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Monty Cantsin Interviewed

You are frequently supposed to have spoken of your "life" as a "labyrinth." Could you expatiate on this?

Monty Cantsin:
In fact, I do not recognize either term. A labyrinth may sometimes function as a magical mirror suggesting a center, an abundance, a signification; therefore, when you enter it, you will expect to undergo an initiation rite, like in the Theseus myth. This symbolism fashions every existence that, through many afflictions, strives for its own "center," however realizing this "center" just in doing so. At first, I thought I had to either escape or find "the thread," although I didn't tell myself "I am drifting through a labyrinth". Later, when I was aware of that trope, I rather paid attention to the way, and, since it seemed a trope, the potentials of its reversals and permutations, the question whether and how I was subject to it: If the suggestion of the labyrinth was not so much whether there is a center or not, but that every such suggestion was, at the same time, a suggestion of the opposite.
Every Neoist makes the same experience. But, while making these statements, I also have to acknowledge that life doesn't exhaust itself in a single labyrinth: the afflictions repeat, and speculations multiply.

In recognizing this, have you arrived at your own center?

I sometimes thought I had come close to it, but upon thinking so, I was just drifting away. It's the Neoist condition: to be neither archangels, nor archons, nor true heroes. You will constantly come across seemingly new labyrinths. Our conversation, for example, appears to lead me into another one.

You speak of moments where you "re-recognize" yourself. What face did you see then? Is this a secret?

Yes, but it's easy to be guessed.

You once wrote about a feeling of your continuity and profoundness.

I made this experience several times, and it simultaneously marked the peak of a crisis. I thereupon acknowledged the importance of recollecting myself periodically, as the condition of multiplying my subjectivity. Once when I took a walk along the Department of Classics in Chicago, I suddenly felt the transparency of time and multiple forking paths between my lives in India, Prague, and so on. It was a consoling experience: everything seemed both there and forgotten.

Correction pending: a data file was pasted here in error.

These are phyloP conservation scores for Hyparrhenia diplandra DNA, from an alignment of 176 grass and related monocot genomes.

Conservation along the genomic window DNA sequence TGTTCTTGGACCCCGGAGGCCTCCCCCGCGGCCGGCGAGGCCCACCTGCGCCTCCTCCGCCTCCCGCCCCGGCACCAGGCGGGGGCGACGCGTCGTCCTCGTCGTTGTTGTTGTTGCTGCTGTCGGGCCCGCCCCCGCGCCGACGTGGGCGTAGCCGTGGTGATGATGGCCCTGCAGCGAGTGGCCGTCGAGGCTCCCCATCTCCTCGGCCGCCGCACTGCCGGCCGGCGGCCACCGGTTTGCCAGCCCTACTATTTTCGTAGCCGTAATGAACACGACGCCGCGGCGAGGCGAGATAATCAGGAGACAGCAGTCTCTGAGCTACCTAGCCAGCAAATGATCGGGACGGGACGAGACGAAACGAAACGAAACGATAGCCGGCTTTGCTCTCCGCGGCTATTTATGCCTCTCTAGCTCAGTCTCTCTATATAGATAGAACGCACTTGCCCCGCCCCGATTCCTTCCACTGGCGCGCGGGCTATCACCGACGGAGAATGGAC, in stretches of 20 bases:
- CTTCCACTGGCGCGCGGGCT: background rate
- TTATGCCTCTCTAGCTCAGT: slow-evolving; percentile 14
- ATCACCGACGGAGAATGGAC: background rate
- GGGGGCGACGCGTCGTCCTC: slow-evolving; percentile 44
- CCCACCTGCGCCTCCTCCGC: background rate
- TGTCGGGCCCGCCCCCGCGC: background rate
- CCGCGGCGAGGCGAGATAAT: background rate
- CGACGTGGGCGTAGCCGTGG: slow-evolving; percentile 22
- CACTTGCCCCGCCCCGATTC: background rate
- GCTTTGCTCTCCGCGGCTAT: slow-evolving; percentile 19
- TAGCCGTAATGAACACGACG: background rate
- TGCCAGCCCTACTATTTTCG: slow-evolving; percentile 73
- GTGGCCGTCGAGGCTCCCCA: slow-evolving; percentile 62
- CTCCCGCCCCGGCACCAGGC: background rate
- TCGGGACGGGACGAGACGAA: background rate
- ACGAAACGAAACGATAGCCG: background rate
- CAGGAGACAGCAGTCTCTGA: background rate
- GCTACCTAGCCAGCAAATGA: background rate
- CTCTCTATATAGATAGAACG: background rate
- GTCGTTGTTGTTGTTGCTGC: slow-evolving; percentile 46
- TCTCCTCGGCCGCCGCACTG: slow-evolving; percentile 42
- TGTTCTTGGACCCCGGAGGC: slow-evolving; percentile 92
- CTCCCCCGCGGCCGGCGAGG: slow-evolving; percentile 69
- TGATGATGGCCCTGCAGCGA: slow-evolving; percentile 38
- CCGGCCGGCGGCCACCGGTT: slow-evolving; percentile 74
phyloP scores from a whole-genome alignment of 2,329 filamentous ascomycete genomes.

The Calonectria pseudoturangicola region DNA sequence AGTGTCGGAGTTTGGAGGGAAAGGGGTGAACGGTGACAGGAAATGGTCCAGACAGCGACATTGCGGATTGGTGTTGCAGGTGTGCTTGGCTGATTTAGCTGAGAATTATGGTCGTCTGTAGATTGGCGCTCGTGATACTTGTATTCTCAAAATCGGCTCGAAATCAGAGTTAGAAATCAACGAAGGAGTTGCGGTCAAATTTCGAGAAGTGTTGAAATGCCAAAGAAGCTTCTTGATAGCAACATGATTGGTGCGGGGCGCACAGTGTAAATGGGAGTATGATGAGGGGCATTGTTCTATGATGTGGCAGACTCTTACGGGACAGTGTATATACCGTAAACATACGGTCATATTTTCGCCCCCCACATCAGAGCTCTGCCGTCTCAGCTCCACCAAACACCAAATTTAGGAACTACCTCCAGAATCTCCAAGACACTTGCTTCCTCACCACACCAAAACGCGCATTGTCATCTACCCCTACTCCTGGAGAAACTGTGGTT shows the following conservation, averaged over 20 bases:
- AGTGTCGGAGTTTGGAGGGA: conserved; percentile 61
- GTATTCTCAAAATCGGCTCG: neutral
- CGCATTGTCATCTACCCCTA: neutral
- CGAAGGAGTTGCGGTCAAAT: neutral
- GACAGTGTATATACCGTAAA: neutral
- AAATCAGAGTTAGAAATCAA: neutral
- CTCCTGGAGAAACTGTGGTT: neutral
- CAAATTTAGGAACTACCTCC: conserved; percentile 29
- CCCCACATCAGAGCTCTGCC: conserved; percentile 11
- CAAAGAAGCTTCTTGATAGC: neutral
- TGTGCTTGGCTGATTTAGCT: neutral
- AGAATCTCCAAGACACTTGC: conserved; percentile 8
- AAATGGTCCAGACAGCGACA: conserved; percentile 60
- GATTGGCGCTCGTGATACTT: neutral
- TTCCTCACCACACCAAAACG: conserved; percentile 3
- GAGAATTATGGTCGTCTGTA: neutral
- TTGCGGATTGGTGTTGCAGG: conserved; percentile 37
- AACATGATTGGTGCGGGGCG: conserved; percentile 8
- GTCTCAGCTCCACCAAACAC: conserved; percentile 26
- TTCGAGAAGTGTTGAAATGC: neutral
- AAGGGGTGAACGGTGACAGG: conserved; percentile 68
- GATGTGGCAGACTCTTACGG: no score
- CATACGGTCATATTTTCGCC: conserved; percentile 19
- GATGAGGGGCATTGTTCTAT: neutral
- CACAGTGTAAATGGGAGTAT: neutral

So nothing was bad?

Of course, I saw many errors, shortcomings, even backlashes. But perhaps I am still reluctant to acknowledge their immense necessity.

How do you judge your overall work?

As usual, I am right in the middle of a work that has not yet begun and is already finished. You may judge about it by considering what you may suppose to be its entirety, or you may pick out what you may suppose to be some fragment, and nevertheless end up with always the same and always the different.
It's just the same as with any other work, be it some Goethe, the Thousand and One Nights or some drunkard dragging his tail in the mud, and then reconstructing the influences of one on the other.

Do you think that our conversation could nevertheless lead you in the trap of a "definite totality"?

Just on the contrary, these conversations have helped to create countless new obstacles. Your questions forced me to rethink certain problems and resolve them with even more complex ones.

Here we may resort to a saying of Aquinas: "If you ask me what the question is, then I don't know it; but if you don't ask..."

...then I will." Yes, that's definitely the best reply.